In the past couple of years her writing credits have really started to pile up. She has written for DC Comics, Marvel Comics, Red 5 Comics, Dynamite Entertainment, her own label Vices Press, and more.
Erica also has taught lettering for Comics Experience and is currently an instructor at the Kubert School.
Her creator owned comic series Forgotten Home, with art by Marika Cresta, was published as a Comixology Original, and she is currently writing The Legacy of Mandrake, the Magician for Red 5 Comics.
We talked about her process and her latest projects. It was a fun interview and Erica is a fantastic storyteller.
We transcribed a good portion of the interview below, but there is plenty more in podcast.
You can find the audio recording of our discussion below. We hope you enjoy the conversation.
PopCultureSquad: Let’s start off with the newest book that you have released. The Legacy of Mandrake the Magician. You are writing with art by Diego Giribaldi was released on October 28th. It is wonderful. Can you tell us how it came about?
Erica Schultz: Actually Stonebot Comics approached me. In the summer of last year, I was approached by Matias Timarchi, and he wanted to know my availability for a possible project about a “legacy” character. Like with a lot of projects, when people reach out, they don’t give all the details of the projects that they are planning because of NDAs and stuff like that.
He asked if I was familiar with Mandrake, and I said that I was familiar with the character, but I am not like a super-fan or anything, and I would have to do some research. He mentioned that they were going to be updating the character. It wasn’t going to be a reboot of Mandrake. It was going to be a legacy character.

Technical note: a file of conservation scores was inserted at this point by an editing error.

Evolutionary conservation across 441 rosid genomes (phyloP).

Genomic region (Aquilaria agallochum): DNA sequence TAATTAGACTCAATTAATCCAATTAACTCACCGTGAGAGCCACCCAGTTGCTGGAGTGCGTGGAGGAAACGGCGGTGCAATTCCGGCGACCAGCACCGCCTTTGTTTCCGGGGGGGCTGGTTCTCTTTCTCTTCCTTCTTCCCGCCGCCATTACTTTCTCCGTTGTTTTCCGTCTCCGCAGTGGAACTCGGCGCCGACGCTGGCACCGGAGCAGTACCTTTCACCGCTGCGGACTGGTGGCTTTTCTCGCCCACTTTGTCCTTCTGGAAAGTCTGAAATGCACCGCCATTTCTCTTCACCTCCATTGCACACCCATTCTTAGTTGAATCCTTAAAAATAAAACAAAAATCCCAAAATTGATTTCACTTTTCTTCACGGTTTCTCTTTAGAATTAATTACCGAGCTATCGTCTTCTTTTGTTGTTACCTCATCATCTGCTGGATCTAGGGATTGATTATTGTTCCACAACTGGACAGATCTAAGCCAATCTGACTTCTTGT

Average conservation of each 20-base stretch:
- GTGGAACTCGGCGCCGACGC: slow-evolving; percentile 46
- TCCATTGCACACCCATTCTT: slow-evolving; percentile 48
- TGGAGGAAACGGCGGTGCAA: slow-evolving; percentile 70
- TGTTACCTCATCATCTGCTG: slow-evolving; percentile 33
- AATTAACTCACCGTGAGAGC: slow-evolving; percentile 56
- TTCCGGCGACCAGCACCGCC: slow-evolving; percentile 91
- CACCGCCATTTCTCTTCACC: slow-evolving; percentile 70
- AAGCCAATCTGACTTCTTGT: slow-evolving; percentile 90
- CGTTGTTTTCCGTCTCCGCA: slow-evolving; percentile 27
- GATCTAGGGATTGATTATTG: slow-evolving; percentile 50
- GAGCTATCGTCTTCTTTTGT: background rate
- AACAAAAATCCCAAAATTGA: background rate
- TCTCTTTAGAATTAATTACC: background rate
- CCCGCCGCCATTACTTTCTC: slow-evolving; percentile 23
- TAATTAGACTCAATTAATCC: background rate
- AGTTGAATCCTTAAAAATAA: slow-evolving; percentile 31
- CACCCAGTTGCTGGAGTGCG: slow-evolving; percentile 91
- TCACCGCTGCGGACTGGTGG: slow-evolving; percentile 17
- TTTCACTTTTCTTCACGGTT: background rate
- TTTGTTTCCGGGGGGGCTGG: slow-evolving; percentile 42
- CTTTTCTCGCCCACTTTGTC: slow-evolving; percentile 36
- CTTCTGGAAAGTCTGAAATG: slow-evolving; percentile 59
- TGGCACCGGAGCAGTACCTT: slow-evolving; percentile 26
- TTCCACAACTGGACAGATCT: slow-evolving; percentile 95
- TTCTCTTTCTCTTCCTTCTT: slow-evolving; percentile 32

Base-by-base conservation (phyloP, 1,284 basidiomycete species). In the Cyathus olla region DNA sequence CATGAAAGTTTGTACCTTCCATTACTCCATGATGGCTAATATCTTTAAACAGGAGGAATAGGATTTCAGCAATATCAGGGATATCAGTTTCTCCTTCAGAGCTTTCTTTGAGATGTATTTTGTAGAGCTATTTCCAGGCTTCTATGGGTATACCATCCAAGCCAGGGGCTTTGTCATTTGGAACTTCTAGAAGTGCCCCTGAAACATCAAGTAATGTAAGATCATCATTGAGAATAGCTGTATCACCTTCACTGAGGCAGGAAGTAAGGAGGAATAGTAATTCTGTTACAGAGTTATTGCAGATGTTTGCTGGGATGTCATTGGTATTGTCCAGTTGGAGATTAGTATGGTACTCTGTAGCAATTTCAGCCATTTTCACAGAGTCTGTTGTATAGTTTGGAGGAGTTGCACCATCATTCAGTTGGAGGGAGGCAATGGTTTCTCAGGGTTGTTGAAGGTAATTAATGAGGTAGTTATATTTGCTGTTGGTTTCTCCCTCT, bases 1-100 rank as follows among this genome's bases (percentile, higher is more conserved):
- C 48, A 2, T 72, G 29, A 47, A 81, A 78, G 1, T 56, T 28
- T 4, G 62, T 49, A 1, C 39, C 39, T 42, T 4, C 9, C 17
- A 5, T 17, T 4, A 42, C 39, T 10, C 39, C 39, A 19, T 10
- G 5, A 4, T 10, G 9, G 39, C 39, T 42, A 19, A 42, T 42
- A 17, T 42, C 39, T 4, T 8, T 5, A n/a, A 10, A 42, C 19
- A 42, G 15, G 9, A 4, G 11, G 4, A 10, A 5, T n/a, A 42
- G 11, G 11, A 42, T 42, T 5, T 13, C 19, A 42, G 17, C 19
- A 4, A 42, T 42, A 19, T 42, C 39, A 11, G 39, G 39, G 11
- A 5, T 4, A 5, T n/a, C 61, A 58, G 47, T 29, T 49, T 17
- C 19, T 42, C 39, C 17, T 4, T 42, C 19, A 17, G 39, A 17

PCS: What type of framework did they give you for that?
ES: They actually had been working with another writer prior, so I was given kind of a story bible. I was told to use it as a guide. So I came up with some stuff. Some of it we used in the final story, and others they pushed back on because I think that there was a specific direction that they wanted to go with.
I had a lot of fun working on the character. I read a bunch of the old strips so that I could get an idea about the world. Also, in the original series, Mandrake’s powers and abilities aren’t really defined. It is almost as if he has whatever ability he needs at that particular time.
PCS: Right, well, back then the didn’t worry about people going on blogs and complaining how things didn’t match.
ES: Exactly, so I wanted to set some parameters and a framework. The fact that the main character Mandy is just learning her abilities, that helps. She is not able to just snap her fingers and everything gets done. She has stops and starts.
I think that having a teenage girl, who is dealing with not just trying to get a handle on these abilities, but also trying to get a handle on life, is fun, and there is a lot of potential there and a lot of different avenues that you can go down.
PCS: What is the publishing plan for Mandrake? Is it a limited series?
ES: Well, there is a #0 issue that is free on Comixology.com. That is the digital only intro. It is a one and done, but it introduces the character. As of right now, this is a mini-series. We have discussed more, but we are not technically doing more at this point. The #0 issue and the four-issue mini-series will be collected in a trade, for now.
PCS: The opening issue is a great set up, and it feels like there will be some serious hurdles for Mandy?
ES: Yes. High School sucks! She and her mom both really love each other, but they are very strong personalities, and that tends to cause conflict. Her mom has very specific things that she wants for Mandy. Mandy is first generation American, and coming from an immigrant family myself, this idea that you have to go to college and be better than I did, is sort of sticking point between Mandy and Mabel, her mom. Mabel has a more traditional tract that she want Mandy to go in. Mandy is wondering if she wants” the normal life.”
Check out the audio for some exploration about how expectations of maturing are changing and what Erica thinks about how it works in Mandrake.